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Should I Retire To Care For My Parent?

Some say that retiring is the biggest decision that you will make in your life.  While I do not know if that is true or not, I do know that it is a big decision for every working individual and not one that should be made lightly.

It is a kind and generous act to quit your job or retire in order to care for your parent.  Retirement is often a no-return situation, so it is important to be thoughtful.

There are a number of factors to consider when making such a decision:

1. Do you have enough saved to augment social security for as long as you may live?

2. I am going to ask again.  Do you have enough money to live comfortably on what you have saved as well as Social Security?

Consider the following when attempting to figure out your situation:

  • It is likely that medical expenses will increase over time.  Plan to pay for Medicare Part B, D, and a supplement to Medicare.  Figure out what those insurances cost.  They are not free.  When I calculated it for a couple a few days ago it was approximately $600 per month.
  • Do you still have a mortgage?
  • Will you have inheritance?
  • To be safe, assume a similar lifestyle to the one you have been living.
  • Plan as though you will live well into your 90's.  Some of you will exceed that!
  •  Use an online calculator to figure out your costs and be honest with yourself.

3. Next, look at your job situation.

  • How likely is it that you could return to a similar position for the same pay?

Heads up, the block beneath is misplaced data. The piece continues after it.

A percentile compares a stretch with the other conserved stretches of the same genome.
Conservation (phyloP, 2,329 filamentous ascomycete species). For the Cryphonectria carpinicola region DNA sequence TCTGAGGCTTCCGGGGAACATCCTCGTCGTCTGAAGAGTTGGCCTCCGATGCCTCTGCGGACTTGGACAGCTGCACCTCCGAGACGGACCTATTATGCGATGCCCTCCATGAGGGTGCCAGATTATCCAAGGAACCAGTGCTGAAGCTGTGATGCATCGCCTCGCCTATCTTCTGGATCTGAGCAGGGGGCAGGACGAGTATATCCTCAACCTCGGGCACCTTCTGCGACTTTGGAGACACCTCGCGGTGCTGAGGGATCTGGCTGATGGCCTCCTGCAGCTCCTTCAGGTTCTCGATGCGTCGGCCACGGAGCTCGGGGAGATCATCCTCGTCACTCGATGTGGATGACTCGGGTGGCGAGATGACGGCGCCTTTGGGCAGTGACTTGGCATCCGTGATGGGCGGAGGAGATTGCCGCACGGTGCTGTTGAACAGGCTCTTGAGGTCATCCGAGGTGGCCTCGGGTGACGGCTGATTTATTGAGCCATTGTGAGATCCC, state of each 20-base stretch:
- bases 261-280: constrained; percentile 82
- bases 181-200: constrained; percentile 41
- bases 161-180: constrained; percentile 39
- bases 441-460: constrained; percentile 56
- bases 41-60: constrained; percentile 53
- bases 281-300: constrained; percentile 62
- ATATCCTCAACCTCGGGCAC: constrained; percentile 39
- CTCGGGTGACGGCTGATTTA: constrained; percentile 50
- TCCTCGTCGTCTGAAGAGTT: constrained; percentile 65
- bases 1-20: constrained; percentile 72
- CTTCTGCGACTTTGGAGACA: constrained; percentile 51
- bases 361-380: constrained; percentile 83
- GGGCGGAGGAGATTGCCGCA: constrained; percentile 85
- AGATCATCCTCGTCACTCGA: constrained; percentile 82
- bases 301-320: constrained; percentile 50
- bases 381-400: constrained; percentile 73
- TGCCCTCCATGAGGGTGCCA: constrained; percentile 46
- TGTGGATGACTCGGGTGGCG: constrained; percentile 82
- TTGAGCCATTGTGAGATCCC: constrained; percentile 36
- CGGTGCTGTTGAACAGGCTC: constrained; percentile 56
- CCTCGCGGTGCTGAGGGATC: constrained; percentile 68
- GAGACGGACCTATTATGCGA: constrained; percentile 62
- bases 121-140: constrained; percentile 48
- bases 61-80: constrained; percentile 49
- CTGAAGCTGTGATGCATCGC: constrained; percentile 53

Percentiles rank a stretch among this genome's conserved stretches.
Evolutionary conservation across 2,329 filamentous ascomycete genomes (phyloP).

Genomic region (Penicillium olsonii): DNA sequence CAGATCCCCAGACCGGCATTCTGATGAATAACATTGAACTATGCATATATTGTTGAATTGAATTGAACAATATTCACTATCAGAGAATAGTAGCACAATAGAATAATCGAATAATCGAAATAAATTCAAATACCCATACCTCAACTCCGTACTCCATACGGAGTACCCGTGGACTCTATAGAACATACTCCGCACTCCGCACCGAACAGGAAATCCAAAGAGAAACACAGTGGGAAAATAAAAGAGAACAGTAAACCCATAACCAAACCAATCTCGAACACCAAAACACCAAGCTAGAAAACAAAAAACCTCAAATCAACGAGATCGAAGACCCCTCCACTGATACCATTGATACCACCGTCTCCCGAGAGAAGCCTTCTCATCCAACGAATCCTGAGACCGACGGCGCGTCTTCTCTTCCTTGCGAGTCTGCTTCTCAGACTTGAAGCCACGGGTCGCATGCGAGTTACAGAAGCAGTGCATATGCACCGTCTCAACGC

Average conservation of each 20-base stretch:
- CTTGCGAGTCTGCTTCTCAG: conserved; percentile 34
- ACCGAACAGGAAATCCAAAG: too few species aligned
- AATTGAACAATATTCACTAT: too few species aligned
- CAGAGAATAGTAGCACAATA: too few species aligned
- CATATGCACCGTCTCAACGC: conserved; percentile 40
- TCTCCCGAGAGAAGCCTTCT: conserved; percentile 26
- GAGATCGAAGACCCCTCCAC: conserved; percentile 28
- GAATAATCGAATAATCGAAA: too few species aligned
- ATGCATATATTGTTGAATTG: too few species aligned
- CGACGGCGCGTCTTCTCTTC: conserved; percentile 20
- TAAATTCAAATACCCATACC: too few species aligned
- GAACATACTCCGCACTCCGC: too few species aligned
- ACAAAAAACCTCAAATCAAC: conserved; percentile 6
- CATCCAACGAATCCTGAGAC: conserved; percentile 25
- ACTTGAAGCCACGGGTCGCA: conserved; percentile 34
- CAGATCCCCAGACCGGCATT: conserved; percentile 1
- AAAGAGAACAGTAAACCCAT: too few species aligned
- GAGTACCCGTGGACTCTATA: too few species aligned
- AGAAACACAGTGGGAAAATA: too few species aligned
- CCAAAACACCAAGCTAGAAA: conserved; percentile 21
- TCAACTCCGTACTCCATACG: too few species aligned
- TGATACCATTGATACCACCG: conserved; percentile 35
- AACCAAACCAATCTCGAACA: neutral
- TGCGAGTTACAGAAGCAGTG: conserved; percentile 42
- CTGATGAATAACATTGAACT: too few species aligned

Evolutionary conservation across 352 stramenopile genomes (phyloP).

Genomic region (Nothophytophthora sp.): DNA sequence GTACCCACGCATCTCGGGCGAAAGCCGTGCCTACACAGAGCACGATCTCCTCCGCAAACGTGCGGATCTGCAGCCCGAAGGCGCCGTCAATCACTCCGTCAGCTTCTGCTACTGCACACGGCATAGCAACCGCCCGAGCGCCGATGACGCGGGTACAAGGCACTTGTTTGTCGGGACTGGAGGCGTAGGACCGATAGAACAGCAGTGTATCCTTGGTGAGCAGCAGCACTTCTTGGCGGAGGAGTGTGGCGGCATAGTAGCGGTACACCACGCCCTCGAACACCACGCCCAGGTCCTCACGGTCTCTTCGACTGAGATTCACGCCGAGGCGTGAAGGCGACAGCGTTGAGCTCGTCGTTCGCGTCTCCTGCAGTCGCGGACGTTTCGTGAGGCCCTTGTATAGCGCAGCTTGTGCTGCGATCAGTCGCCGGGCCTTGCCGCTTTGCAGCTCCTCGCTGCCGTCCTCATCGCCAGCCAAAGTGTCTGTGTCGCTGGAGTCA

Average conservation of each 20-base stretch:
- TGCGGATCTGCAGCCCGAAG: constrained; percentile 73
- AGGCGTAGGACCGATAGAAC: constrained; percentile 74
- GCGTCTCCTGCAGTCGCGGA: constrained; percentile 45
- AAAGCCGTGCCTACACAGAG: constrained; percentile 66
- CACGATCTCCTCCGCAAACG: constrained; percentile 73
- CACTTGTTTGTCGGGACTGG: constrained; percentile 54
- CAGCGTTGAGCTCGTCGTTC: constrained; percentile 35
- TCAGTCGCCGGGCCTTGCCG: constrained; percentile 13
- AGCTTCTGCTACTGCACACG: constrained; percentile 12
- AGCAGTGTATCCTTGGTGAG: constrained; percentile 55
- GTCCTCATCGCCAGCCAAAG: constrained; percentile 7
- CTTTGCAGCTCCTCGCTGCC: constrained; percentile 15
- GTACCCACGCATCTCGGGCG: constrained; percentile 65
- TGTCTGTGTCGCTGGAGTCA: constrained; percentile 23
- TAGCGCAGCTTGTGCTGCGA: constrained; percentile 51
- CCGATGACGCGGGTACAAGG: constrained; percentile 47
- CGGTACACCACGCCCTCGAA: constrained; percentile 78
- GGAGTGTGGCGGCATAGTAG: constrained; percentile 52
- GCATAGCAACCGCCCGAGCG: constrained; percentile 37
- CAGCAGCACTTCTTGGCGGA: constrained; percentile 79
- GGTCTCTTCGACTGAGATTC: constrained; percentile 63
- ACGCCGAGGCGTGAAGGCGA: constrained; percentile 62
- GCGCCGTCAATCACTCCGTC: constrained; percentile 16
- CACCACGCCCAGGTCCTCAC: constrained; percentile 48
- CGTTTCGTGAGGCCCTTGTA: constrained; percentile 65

• What is your health like? 
  • Would working at a lower paying job be satisfactory?

4. Look at ALL of your options.

  • Have you explored FMLA (Federally Mandated Leave Act) to provide either a leave or intermittent leave to care for your parent?  Your human resources department can explain how this works
  • Do you have siblings?  What roles can they play?
  • Can your job be done part time?
  • Have you explored adult day care services or home care?

5. Lastly, consider the role of a fulltime caregiver. 

  • Are you prepared for round-the-clock caregiving? Such a responsibility only grows with age.
  • Do you have a respite plan? Or vacation plan?
  • What is your backup plan if this idea fails?
  • Have you considered your parent’s wishes?  This I consider to be the most important question.  Have the dialog over a period of time if possible.

Retiring to care for a parent is an act of love. Consider it carefully from all perspectives before committing to it.

About this Post

Written By

Mary Haynor

RN / CEO - Emeritus

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